I don’t know how well a single case-study can be generalised, or applied in a different cultural setting. But since jozzas’ answer on the Australian gun control act exclusively relies on a paper that completely misrepresents the evidence here’s another stab at it:
In 1996, after a mass shooting with an illegally purchased but legally available semi-automatic weapon in Port Arthur, Tasmania that killed 35 people and wounded 23, Australia enacted the National Firearms Agreement (NFA), a strict ban on semi-automatic weapons and stricter requirements for acquiring a weapon permit. They also enacted a compulsory gun buyback scheme taking effect immediately which resulted in 600,000 guns being bought back from the state, at a cost of 500 million AUS$. The government levied a 1% addition in income tax for one year to finance this.
Data & evidence
The following gives a broad overview over a huge mass of data. I tried my hardest to represent the data fairly; however, by necessity I leave out quite a lot (otherwise I’d have to publish a paper). Most of the missing data and justifications can be found in Leigh & Neill  which gives a truly excellent run-down of the evidence, along with a careful explanation and justification of the statistical methods used, and a comprehensive explanation of the limitations of the data. In fact, this latter point makes the paper stand out particularly.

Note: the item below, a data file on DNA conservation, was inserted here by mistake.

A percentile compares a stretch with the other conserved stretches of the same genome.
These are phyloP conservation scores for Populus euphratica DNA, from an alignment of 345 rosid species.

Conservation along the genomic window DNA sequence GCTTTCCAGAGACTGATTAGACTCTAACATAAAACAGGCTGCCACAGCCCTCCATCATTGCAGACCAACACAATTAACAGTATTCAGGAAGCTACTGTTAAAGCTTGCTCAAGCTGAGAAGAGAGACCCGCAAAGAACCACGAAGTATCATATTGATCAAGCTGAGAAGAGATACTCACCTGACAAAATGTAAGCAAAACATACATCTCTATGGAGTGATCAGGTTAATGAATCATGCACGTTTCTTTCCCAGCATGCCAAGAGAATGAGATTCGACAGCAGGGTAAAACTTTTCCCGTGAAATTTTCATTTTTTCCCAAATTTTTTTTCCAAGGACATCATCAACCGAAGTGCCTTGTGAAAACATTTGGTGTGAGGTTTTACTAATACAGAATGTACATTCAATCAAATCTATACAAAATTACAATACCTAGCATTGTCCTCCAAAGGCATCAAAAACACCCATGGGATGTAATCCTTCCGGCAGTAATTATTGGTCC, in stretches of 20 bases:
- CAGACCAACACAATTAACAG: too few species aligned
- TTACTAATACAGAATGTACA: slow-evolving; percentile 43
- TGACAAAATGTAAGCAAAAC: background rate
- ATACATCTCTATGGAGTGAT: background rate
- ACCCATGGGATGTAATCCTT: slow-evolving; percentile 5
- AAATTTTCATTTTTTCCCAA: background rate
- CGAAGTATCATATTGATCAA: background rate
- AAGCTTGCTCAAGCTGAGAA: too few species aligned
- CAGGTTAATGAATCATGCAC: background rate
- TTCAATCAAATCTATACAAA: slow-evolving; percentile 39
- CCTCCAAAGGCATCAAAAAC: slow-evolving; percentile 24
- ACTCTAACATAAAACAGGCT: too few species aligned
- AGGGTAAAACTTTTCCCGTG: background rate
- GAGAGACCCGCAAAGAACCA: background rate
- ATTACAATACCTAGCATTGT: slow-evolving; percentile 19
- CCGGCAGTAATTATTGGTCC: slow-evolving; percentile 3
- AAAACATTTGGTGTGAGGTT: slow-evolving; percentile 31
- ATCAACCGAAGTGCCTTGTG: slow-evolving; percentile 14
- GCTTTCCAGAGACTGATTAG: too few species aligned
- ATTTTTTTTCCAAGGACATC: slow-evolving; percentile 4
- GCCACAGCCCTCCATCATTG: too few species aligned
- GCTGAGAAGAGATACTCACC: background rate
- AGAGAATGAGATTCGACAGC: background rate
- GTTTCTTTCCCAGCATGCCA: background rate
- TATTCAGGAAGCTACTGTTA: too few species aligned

Massacres. In the 18 years prior to the enactment of the NFA, there had been 13 massacres in Australia involving guns (defined as killing ≥ 4 people). In the years since, there have been none. However, while such large-scale killings are obviously tragic events they contribute relatively little to the overall rates of deaths by guns.
Murder rate. Australia has generally had low levels of violent crime even before the ban. Furthermore, there’s been a steady decline in the number of firearm-related deaths since the early 1980s [1, 2], in particular, there was a 47% decrease between 1991 and 2000. This was accompanied by a similar decrease in non-firearm related murders.
On the other hand, there was a clear acceleration of the reduction after the NFA was enacted, but  found that this reduction falls short of statistical significance.
Suicide rate. What they managed to show, though, was that the NFA buyback contributed strongly and significantly to a reduction in suicides. To ensure that they weren’t just looking at a reduction over time which started before the NFA, they compared across states and correlated reduction with number of guns bought back by the state, and find that more gun buyback by the state results in more reduction in suicide with a statistically significant trend (R2 = 0.7685, p-value = 0.004% – this is a very robust statistic that cannot be explained away by any other factors that the authors examined). The gun buyback led to a reduction by 1.9 per 100,000 for each 3.500 withdrawn guns per 100.000 individuals (95% CI), which is a 74% reduction.
This state-dependent trend and its correlation is shown here: